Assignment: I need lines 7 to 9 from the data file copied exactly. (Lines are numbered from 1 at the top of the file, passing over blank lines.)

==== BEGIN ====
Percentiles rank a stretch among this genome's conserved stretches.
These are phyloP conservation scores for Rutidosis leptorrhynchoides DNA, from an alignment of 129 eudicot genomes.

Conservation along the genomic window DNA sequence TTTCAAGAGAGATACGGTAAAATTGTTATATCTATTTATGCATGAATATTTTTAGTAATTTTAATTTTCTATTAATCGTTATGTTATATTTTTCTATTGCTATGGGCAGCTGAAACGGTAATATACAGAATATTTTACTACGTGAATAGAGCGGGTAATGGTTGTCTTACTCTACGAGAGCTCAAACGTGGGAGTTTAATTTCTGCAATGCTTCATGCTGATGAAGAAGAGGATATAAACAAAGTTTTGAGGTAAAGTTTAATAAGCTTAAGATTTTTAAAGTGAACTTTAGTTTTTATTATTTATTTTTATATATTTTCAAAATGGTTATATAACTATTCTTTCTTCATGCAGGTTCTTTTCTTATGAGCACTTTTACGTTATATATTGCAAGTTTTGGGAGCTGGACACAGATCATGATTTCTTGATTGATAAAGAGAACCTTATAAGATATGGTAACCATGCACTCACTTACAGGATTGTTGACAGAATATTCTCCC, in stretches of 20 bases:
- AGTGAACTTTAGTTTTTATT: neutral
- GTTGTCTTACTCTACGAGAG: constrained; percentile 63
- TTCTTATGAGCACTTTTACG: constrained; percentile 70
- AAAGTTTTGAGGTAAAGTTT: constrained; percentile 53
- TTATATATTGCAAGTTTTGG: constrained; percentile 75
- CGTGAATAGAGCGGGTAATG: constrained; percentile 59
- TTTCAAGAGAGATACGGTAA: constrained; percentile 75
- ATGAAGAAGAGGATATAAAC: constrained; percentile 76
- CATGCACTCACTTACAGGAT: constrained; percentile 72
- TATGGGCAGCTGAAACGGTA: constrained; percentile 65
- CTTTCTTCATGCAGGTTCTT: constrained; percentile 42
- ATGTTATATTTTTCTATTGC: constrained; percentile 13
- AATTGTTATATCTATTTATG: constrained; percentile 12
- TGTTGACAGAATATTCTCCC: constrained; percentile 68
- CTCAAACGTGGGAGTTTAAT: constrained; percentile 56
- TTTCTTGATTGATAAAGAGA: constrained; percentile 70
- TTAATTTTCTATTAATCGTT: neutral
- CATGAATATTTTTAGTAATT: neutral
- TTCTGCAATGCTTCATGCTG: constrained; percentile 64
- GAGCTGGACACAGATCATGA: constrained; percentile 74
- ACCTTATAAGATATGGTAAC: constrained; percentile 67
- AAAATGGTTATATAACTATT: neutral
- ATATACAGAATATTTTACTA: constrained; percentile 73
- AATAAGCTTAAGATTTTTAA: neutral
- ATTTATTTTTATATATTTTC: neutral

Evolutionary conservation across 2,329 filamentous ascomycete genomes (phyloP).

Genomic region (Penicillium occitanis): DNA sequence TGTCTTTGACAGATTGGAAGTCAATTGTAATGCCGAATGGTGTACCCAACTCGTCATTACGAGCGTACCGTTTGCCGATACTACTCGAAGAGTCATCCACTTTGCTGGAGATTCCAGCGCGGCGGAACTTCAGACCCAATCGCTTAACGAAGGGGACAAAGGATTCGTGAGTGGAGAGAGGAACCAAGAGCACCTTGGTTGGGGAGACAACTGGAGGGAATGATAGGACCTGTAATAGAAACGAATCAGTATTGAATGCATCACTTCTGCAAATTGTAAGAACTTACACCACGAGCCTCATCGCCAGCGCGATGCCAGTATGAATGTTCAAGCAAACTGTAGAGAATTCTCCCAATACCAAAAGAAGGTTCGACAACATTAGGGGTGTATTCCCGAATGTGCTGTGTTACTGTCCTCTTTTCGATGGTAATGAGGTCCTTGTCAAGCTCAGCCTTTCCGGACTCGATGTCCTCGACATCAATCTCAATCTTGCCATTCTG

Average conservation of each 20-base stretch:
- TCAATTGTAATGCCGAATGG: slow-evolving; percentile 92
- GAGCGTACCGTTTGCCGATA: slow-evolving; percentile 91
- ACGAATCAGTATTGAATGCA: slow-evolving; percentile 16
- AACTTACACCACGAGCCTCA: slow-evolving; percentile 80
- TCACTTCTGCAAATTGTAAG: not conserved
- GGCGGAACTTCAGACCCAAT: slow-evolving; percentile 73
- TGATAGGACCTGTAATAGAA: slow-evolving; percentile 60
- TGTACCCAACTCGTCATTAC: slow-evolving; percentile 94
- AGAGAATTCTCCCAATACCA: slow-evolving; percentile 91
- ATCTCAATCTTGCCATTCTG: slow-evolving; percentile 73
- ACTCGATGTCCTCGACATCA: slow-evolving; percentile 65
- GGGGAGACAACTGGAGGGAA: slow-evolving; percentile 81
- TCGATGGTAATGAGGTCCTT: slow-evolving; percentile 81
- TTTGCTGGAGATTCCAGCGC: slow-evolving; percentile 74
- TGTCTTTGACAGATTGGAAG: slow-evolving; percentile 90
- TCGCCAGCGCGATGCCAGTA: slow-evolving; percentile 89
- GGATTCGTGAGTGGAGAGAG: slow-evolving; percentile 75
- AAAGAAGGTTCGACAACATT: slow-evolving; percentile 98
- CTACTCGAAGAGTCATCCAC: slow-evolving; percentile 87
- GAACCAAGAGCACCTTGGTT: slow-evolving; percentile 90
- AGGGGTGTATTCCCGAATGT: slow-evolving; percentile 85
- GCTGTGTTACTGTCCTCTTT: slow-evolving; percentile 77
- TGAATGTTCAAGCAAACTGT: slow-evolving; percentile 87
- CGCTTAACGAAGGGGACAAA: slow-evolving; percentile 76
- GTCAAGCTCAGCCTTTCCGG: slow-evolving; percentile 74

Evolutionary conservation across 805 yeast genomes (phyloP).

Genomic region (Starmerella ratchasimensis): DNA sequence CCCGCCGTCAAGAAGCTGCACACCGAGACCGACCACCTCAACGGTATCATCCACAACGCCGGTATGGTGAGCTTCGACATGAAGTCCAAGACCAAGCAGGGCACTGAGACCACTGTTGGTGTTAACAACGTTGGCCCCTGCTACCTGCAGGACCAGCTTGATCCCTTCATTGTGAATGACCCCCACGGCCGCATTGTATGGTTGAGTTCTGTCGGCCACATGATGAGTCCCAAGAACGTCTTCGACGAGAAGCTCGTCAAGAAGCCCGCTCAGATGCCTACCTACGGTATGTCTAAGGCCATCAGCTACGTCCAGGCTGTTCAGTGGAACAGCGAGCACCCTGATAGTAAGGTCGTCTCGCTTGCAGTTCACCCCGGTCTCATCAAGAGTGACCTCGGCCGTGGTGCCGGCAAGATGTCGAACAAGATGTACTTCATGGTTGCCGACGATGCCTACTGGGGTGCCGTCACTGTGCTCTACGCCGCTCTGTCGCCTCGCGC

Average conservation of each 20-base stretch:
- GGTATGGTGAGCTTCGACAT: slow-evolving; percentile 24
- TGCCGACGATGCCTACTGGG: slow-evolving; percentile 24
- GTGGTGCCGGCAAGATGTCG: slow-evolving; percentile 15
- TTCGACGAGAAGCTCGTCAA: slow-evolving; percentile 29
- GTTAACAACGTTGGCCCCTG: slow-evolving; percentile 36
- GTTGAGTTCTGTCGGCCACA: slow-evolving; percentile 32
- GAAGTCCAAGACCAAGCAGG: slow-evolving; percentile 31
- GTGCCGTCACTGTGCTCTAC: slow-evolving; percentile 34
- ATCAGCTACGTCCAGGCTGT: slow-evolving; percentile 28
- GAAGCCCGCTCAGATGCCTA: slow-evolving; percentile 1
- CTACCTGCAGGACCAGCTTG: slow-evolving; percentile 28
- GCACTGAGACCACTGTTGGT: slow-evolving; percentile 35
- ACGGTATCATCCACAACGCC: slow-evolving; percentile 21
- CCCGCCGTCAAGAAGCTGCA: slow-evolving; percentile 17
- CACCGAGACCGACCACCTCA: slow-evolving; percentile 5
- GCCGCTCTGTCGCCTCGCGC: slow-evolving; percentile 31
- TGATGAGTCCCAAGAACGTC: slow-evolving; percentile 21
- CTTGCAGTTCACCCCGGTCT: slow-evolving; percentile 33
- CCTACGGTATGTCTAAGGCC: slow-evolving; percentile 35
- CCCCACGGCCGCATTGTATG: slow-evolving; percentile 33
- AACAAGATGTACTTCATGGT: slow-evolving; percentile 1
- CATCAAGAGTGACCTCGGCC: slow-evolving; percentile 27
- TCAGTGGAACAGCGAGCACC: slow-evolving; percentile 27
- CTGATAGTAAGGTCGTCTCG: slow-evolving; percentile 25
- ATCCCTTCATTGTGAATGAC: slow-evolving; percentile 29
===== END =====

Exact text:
- AAAGTTTTGAGGTAAAGTTT: constrained; percentile 53
- TTATATATTGCAAGTTTTGG: constrained; percentile 75
- CGTGAATAGAGCGGGTAATG: constrained; percentile 59